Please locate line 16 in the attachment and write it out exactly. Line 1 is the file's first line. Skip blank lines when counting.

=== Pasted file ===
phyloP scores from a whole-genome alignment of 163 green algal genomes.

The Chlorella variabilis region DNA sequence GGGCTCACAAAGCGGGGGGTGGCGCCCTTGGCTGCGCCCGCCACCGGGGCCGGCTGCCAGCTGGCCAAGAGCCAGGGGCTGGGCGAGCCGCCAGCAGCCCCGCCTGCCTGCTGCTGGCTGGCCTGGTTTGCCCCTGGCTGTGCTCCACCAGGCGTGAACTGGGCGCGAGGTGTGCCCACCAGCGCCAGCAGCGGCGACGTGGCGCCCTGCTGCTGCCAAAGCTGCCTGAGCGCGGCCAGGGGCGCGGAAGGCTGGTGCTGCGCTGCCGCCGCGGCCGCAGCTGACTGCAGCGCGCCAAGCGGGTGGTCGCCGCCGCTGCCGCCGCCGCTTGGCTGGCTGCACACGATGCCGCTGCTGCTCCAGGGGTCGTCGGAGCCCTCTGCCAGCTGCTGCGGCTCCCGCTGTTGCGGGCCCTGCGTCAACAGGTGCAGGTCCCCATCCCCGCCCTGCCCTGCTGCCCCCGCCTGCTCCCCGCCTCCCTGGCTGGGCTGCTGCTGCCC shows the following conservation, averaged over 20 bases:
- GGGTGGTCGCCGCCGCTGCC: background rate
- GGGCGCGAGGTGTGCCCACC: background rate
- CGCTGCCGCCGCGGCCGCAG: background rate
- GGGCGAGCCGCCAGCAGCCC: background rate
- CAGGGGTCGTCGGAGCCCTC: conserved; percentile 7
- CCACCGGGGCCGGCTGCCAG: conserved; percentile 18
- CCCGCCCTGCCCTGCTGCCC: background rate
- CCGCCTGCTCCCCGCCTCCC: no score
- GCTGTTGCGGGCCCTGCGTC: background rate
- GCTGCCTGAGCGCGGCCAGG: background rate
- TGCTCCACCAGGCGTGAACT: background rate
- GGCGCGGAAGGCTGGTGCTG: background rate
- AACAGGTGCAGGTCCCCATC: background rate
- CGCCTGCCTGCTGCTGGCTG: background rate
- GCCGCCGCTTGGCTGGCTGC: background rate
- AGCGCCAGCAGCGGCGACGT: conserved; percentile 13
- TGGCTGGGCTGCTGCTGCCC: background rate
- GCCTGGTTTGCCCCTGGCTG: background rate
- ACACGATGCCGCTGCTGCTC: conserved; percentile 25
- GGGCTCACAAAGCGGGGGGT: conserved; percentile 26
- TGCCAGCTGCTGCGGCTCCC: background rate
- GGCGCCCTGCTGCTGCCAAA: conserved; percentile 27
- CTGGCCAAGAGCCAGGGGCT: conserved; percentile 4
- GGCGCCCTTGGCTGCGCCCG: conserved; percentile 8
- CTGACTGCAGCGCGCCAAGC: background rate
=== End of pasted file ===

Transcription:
- CGCCTGCCTGCTGCTGGCTG: background rate